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AlwaysGrateful




 
 
 
 

Post Tue, Nov 29 2022, 11:01 am
We have plenty of learning opportunities for women in our shul/community.

At the same time, I was once at a "planning committee" for a women's melava malka (totally not my thing, I think someone convinced me to come with them), and they were tossing around these "great" ideas about how they could have multiple stations around the room with fun activities at each! Cake decorating! And flower arranging! And a fun craft! And...

I was torn between laughing and crying. Everyone else seemed excited about all of these things. They were "so much fun"! To me, they sounded like torture! Or like middle school all over again.

I think I'm just a different "type" than the people who are generally on these committees. Maybe that means I should attend more of them and get more people like myself to attend them. And be socially adept enough to speak up and give my opinions and ideas a chance.

Probably not happening any time in the near future. So art projects will continue...
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amother




Marigold
 

Post Tue, Nov 29 2022, 11:25 am
majority rules...most women would not prefer a beer tasting event.
if you and your group do then you could probably arrange one
whoever is doing the work gets to choose
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ruchelbuckle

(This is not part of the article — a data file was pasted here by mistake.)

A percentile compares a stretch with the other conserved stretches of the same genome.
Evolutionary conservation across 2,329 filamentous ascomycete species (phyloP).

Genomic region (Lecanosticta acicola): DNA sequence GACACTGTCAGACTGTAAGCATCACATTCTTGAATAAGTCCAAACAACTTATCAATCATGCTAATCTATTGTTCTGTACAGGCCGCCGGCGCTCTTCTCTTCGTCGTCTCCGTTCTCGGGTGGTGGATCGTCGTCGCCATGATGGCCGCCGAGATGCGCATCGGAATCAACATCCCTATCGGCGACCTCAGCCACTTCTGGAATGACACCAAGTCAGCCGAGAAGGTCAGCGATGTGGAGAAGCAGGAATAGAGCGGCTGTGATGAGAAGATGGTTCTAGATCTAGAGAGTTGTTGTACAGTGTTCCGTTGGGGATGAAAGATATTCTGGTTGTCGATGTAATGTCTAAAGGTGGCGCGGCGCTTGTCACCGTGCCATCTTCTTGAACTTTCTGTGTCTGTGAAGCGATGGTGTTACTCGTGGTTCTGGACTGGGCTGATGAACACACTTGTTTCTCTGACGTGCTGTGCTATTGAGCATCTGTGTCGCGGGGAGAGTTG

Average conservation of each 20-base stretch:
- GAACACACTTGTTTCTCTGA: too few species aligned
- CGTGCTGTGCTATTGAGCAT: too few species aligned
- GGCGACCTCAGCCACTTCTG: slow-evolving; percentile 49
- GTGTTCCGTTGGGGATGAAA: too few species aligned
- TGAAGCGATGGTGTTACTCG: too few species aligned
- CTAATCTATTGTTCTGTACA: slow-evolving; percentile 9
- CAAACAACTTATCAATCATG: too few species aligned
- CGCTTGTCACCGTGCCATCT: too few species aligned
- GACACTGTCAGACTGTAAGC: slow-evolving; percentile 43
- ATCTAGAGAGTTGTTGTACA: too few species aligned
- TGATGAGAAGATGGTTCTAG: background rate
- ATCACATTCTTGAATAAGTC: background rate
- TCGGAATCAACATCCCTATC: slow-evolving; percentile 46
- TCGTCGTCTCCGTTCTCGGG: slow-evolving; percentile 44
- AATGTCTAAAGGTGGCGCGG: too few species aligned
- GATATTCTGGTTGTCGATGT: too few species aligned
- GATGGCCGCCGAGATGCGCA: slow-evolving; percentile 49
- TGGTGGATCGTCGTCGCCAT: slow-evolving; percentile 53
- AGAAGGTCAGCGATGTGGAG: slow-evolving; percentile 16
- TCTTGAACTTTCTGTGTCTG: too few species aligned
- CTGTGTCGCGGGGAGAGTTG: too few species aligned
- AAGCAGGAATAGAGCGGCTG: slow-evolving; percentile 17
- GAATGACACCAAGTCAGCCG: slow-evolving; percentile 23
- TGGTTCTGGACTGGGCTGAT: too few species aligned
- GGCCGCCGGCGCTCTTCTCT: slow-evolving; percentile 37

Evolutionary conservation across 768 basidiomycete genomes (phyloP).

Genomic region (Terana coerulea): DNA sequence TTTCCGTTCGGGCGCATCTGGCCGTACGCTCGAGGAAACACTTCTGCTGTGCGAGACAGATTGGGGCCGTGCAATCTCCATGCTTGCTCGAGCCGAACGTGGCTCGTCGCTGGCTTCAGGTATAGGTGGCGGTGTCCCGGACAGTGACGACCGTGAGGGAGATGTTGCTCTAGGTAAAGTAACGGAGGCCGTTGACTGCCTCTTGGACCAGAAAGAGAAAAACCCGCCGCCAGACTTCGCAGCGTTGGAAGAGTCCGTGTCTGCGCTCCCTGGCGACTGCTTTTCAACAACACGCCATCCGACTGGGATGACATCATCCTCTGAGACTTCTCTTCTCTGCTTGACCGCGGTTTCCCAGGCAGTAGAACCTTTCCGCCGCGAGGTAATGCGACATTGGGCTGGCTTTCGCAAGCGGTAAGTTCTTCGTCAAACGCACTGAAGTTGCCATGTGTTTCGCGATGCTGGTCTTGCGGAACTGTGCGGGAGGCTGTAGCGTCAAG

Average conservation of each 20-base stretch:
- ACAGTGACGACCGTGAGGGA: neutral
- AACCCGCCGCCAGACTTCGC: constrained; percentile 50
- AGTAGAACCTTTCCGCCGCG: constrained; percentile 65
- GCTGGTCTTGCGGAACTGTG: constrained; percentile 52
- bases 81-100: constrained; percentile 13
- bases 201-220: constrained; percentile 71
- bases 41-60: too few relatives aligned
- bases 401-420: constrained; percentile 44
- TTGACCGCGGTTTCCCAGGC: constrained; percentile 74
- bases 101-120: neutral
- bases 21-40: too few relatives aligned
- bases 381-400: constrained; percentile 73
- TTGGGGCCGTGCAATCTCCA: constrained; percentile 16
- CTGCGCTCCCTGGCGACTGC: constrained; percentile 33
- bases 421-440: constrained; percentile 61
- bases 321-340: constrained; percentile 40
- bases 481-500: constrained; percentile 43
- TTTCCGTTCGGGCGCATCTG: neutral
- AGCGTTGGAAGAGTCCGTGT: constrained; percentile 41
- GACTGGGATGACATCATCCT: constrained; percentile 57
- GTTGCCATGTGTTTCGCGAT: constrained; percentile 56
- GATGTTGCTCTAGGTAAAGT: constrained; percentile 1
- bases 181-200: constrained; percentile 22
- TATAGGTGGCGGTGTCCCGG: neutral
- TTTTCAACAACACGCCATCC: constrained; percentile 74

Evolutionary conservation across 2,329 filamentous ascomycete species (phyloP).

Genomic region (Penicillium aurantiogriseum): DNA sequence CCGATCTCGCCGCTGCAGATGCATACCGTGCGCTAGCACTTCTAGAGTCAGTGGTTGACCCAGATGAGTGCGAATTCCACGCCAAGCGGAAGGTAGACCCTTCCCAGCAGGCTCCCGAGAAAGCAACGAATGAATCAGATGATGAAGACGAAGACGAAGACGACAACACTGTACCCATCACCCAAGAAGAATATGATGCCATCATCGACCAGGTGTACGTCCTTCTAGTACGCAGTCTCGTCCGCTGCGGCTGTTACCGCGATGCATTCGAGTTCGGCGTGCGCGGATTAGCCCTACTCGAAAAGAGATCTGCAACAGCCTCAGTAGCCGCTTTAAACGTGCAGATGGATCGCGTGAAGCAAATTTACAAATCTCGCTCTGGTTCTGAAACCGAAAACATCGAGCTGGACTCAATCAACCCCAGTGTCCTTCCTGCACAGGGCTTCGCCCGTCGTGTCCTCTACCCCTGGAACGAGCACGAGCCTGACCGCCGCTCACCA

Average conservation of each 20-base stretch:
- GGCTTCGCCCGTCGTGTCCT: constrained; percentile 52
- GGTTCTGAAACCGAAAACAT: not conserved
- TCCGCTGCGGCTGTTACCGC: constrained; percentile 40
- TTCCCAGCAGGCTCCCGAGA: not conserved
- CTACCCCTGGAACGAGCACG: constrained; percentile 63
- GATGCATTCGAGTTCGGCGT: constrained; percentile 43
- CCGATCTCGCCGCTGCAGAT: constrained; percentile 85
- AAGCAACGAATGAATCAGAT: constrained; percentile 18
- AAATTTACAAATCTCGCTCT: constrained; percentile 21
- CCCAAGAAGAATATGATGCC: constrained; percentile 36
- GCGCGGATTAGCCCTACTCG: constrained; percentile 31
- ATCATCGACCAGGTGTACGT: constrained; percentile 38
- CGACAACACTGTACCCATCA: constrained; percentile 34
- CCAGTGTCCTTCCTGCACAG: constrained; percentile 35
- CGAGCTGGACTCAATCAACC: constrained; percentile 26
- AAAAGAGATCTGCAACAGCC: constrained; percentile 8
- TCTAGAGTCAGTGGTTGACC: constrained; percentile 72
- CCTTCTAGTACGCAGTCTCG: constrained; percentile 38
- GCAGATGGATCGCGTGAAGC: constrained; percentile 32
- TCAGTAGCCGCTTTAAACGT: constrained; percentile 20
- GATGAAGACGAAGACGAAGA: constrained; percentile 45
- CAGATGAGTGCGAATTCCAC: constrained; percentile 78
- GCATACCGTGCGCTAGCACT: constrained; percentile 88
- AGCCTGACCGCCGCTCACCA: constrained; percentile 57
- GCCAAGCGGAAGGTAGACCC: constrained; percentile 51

Post Tue, Nov 29 2022, 11:27 am
my hypotheses-- keep in mind is that in many communities/shuls, you will have women who have a wide range of skill levels in terms of learning. So it's hard to do a learning based activity for ladies that will appeal to everyone. Even very knowledgable women might not have very strong textual skills that make it challenging for them to participate in such an activity. (that's just my guess).
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amother




Raspberry
 

Post Tue, Nov 29 2022, 11:39 am
I am insulted. Yeah, I like a good craft or two. And I don't mind some salads or sushi. But for every event to be so flimsy and brainless is insulting to me. I hate baking. I cook because I have to.
The learning programs women can go to are all fluffy.
I would much rather delve into deep meforshim. Learn actual halacha where we can ask questions, why...
Shavuos night my shul has programs for men and women. But I would much rather then men's classes than the women's. But I can't go to them.

I go to a class to use my brain. Not some fluffy talk. Or what someone else learned and broke down into tiny pieces where no thinking is necessary by the participants.
I want the steak- not some prechewed baby food.
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socialbutterfly




 
 
 
 

Post Tue, Nov 29 2022, 11:48 am
I would and do love such an events! Don’t find it patronizing at all. Especially because there are many ladies shiurim and chaburahs already. More so, these events are planned by women in the community usually. They want to do it! It’s not like men are telling us to do arts n crafts.

ETA: Those of you who find it insulting should definitely speak up and make a change. If nobody knows what interests you, the artistic activities will continue Smile
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amother